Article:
• Ensure business continuity. Non-compliance with regulations can lead to business interruption. Compliance audits are a vital part of risk management as you’ll identify key risks and ensure adequate preventative measures are in place.
  • Prevent penalties or legal trouble. Compliance audits identify nonconformities and areas at risk of non-compliance. If these are caught and corrected before they become a problem, the audit will prevent future penalties, fines, or legal trouble.
 

Is Compliance Auditing Mandatory?

In short, it depends. No organization is immune from audits.

Public and private companies, nonprofits, public authorities, and government departments are all subject to compliance audits of some kind.

However, which audits you must have done depends on the nature and dealings of your organization.

There are compliance audits that cover:

  • Cybersecurity
  • Data protection
  • Health and safety
  • Payroll and HR
  • Environmental impact
  • Quality management
 

Naturally, not all compliance audits will be necessary for all organizations.

Some compliance audits are voluntary. For example, your organization may choose to undergo ISO 9001 certification, an internationally recognized professional standard.

Of course, the business could still operate without it, but having ISO accredited management systems can improve customer confidence and give you an edge over your competitors.

Who Participates in Compliance Audits?

It depends on the type of audit, but the emphasis is commonly put on the company management. After all, management is responsible for guiding everyday behaviors. If employees aren’t compliant with key requirements, it’s usually due to a lack of proper controls and monitoring by management teams.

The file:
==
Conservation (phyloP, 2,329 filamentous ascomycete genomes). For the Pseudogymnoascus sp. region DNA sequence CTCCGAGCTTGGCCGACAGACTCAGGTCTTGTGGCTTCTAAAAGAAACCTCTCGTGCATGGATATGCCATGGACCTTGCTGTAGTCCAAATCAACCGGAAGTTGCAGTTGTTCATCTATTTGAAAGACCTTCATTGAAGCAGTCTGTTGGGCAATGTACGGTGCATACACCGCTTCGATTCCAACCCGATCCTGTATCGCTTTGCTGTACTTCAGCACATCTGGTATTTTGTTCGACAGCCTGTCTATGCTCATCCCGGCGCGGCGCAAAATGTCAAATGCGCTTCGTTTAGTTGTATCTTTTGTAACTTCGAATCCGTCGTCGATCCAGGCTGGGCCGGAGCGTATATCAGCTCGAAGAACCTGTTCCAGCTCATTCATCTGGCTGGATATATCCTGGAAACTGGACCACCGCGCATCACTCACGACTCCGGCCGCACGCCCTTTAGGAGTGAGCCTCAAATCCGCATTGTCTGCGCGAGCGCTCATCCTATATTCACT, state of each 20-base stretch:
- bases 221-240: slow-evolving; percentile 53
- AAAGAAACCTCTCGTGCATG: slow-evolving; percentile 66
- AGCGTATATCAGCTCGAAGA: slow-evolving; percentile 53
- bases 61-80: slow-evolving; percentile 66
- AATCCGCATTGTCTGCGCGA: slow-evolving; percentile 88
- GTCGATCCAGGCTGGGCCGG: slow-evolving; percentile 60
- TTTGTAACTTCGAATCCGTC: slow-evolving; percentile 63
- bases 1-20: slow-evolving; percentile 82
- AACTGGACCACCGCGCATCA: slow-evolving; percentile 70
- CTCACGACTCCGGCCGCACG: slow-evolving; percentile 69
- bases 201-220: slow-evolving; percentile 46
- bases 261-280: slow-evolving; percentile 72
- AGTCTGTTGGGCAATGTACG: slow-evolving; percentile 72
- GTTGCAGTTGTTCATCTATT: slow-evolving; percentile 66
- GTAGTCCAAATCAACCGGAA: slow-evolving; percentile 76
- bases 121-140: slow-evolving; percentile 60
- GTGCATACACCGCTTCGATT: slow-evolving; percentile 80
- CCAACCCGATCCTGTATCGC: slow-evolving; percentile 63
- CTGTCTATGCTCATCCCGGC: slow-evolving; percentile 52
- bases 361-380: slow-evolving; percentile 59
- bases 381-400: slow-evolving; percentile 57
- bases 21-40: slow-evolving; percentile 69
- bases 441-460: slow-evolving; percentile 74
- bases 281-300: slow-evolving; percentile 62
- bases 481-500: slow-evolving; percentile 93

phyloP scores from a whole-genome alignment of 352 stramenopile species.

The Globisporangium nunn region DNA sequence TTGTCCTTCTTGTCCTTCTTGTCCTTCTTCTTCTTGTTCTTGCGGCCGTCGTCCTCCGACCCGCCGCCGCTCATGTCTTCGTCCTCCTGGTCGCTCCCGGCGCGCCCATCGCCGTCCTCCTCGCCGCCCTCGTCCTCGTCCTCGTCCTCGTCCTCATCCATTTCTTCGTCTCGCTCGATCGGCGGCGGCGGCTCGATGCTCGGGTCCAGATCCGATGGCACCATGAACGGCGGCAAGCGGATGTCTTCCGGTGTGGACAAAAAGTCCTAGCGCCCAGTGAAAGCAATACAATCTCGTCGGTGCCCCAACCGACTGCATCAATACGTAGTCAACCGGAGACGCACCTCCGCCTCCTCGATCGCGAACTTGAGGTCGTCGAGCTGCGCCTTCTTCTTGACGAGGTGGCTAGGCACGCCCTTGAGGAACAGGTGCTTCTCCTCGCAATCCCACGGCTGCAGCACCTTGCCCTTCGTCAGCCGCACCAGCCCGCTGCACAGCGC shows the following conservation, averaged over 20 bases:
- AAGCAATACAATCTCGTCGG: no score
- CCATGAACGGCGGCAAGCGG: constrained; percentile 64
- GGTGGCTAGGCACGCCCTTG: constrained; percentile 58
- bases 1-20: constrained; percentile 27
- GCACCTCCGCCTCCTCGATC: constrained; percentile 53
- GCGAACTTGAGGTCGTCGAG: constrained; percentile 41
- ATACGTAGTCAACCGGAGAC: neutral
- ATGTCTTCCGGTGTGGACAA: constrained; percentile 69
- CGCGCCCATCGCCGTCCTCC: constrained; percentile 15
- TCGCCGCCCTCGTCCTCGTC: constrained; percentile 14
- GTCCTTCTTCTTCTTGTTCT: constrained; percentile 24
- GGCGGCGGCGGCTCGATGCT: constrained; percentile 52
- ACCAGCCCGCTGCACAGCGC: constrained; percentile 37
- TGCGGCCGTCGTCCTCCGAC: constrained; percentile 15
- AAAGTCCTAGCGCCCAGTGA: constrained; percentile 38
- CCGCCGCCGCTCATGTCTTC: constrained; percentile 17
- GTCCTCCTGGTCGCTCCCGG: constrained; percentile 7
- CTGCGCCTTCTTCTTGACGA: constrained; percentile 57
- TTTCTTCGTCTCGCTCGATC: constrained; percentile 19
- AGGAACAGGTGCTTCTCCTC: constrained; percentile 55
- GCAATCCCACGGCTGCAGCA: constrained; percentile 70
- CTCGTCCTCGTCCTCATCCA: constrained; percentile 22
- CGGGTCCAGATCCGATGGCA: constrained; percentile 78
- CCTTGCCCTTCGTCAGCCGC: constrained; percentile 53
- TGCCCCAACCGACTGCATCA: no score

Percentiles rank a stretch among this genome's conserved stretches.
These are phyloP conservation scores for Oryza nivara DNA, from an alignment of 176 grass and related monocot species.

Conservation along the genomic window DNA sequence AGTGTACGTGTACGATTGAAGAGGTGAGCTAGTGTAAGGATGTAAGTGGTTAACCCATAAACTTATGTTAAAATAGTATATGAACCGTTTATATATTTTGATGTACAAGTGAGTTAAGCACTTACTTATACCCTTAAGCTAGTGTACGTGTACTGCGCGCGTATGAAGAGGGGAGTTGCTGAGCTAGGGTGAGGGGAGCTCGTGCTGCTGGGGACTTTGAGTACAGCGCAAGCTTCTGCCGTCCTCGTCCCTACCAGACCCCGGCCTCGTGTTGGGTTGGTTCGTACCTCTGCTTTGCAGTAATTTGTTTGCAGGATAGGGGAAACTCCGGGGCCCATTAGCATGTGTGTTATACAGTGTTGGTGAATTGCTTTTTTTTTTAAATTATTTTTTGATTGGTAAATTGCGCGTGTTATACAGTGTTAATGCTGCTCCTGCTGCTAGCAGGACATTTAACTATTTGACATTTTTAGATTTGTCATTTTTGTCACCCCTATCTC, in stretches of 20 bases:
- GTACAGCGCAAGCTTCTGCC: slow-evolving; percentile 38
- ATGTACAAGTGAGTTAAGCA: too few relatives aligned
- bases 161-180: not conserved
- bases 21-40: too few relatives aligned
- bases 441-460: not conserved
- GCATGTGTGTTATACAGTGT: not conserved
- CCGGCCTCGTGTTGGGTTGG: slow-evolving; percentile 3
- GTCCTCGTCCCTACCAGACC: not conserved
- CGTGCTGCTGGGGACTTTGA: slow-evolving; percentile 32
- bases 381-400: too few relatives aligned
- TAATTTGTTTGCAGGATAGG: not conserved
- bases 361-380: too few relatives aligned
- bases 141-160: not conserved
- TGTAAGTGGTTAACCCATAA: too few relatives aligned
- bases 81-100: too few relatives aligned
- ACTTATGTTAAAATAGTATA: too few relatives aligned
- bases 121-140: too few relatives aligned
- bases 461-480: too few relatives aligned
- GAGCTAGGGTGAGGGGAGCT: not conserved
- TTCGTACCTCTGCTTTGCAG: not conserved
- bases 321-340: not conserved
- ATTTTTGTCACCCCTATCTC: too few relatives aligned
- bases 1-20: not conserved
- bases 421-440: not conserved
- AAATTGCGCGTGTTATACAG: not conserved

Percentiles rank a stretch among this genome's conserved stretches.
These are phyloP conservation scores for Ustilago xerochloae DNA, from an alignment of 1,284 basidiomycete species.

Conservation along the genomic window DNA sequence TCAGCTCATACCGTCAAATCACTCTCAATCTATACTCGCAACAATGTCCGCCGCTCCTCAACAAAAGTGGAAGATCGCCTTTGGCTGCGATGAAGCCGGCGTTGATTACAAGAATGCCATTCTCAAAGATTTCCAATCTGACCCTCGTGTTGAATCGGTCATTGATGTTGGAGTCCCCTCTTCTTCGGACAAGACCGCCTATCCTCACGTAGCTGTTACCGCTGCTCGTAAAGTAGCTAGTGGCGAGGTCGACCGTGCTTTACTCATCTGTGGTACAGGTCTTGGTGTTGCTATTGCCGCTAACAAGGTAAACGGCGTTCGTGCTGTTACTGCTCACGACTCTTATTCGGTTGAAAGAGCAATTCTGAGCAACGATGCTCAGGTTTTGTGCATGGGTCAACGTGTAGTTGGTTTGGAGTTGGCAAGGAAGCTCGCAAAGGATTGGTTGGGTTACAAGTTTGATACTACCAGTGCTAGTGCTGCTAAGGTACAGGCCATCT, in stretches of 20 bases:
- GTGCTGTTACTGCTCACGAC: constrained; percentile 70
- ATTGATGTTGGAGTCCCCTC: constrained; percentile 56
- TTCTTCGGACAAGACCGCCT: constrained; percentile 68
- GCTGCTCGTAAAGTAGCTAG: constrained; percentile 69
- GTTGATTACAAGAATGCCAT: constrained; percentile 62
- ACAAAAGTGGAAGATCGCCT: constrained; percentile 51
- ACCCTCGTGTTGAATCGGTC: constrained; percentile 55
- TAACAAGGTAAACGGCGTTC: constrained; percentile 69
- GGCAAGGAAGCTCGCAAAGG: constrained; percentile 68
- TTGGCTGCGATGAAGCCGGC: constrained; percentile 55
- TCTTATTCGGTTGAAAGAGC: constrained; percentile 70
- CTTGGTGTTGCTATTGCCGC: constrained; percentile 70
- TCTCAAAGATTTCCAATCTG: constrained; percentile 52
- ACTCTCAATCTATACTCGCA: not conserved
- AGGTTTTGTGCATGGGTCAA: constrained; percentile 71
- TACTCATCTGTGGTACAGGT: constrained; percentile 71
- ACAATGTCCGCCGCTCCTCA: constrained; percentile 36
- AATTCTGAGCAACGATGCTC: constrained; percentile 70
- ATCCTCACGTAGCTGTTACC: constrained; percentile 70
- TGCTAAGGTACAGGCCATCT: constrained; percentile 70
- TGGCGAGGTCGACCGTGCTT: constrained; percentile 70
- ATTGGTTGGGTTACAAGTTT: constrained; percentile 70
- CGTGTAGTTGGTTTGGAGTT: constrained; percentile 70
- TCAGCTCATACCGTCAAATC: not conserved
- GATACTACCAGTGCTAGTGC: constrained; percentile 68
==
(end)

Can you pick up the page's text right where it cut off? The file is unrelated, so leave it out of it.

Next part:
IT leaders and decision-makers in technical departments have a role to play too, especially if the audit focuses on data security.

Security is a big deal for all organizations as the consequences of a data breach can damage finances and reputation – sometimes irreparably. The average cyberattack costs $200,000, and 60% of small businesses that are victims of a cyberattack go out of business within six months.

This is why the decision-makers behind IT and technical choices are often of keen interest to external auditors.

An Overview of the Compliance Audit Process

There’s no single rule for how a compliance audit should be carried out. The nature of the audit depends on the size of the organization and the industry it sits in, but there are likely to be similarities between different types of audits.

Here is an overview of a typical audit process.

First, your business needs to get in contact with the auditing body and request an audit.

Once a schedule has been set, the auditor will collect evidence to review compliance. The audit may take place over a single day or take weeks (or longer). Most audits will involve some or all of the following processes:

 

  • Reviewing documents, records, procedures, and other proofs of compliance
  • Conducting interviews with employees and management
  • Vising on-site premises to view workspaces, infrastructure, and security features
 

For smaller organizations, this can often be done entirely over the phone or via video call.